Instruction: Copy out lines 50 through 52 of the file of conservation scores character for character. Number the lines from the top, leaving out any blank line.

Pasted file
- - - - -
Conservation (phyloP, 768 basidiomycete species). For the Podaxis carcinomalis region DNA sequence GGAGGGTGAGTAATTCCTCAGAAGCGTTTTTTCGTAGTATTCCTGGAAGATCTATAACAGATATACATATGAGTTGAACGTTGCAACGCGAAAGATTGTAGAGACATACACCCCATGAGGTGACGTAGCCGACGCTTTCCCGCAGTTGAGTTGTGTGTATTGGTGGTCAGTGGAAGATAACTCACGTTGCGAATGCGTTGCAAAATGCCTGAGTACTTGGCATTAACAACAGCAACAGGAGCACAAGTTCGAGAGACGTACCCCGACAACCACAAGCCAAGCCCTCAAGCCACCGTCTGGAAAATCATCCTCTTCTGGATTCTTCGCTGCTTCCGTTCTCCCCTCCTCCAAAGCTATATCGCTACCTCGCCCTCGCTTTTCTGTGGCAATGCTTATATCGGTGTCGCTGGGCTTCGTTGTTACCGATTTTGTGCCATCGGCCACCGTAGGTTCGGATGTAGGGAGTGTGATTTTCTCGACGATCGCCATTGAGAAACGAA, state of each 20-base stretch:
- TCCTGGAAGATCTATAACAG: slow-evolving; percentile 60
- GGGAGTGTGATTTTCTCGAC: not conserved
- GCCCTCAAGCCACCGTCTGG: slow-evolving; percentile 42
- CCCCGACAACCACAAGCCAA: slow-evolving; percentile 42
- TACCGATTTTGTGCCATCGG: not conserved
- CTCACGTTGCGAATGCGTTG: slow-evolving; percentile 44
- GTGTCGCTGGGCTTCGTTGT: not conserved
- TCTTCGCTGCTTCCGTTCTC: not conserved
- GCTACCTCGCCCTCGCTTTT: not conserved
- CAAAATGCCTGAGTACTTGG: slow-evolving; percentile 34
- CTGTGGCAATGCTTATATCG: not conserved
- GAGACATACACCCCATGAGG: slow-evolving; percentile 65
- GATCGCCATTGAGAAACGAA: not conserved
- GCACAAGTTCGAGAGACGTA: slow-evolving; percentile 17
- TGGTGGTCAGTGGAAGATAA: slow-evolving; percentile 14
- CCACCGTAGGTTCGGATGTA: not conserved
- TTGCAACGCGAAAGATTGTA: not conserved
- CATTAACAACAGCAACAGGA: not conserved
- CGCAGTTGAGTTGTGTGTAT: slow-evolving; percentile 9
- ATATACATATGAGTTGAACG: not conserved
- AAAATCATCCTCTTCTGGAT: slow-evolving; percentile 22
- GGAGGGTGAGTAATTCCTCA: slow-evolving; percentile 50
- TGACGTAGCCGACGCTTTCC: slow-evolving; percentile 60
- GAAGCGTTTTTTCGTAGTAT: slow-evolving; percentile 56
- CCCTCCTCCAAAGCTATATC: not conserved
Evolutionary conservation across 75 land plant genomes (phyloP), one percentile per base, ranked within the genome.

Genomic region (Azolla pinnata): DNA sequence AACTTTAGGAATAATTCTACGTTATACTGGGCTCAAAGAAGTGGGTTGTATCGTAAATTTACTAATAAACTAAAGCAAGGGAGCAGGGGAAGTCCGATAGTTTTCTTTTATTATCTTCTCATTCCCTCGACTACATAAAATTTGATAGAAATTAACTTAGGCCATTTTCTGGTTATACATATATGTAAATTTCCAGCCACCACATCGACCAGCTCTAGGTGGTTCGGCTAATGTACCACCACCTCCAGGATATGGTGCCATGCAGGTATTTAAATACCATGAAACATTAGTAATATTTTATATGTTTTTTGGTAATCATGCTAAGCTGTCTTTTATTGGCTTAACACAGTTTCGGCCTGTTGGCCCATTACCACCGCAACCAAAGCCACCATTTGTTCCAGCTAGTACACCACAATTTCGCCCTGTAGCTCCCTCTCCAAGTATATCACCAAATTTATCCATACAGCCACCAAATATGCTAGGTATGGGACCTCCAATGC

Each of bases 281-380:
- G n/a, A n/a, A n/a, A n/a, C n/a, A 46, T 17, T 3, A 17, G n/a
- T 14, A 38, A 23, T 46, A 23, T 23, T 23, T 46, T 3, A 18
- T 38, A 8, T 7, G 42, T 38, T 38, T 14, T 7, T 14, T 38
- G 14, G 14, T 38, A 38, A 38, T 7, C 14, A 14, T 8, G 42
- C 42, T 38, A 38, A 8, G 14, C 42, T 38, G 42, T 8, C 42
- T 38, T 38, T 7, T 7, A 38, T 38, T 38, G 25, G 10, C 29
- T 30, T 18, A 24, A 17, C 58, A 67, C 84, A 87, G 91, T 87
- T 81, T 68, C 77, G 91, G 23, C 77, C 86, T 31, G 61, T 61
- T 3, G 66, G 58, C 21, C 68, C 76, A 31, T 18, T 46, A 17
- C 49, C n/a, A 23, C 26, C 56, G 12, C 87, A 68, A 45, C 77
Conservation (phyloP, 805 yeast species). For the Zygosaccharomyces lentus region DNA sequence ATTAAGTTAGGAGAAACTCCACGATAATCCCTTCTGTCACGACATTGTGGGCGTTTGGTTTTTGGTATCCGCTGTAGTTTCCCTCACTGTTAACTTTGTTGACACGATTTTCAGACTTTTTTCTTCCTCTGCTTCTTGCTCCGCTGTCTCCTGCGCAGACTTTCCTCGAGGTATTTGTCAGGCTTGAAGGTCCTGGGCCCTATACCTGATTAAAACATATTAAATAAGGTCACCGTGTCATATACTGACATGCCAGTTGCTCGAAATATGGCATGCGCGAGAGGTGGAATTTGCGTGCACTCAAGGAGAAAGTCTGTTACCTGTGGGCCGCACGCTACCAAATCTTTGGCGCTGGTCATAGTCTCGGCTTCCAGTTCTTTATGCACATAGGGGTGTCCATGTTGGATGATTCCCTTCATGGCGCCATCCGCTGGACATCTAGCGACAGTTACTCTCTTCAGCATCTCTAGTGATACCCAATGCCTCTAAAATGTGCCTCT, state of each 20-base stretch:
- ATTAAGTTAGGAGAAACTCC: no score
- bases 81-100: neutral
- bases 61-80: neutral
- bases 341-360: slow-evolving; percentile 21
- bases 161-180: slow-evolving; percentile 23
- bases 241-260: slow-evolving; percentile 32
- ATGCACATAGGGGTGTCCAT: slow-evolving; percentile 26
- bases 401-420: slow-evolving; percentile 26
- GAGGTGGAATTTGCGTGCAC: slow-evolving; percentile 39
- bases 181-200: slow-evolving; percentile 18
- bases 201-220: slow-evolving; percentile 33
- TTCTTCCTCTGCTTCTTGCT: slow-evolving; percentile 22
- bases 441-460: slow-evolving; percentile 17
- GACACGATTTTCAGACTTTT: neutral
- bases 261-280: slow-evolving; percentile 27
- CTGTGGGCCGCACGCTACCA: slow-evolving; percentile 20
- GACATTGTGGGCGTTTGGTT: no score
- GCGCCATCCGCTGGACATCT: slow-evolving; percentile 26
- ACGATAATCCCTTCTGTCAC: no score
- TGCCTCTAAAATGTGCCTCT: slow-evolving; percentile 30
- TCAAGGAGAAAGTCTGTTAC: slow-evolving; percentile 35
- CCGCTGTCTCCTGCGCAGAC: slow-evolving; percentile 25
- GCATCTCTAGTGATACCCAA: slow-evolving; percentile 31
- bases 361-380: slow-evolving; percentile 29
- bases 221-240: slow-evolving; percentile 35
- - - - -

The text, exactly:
- bases 181-200: slow-evolving; percentile 18
- bases 201-220: slow-evolving; percentile 33
- TTCTTCCTCTGCTTCTTGCT: slow-evolving; percentile 22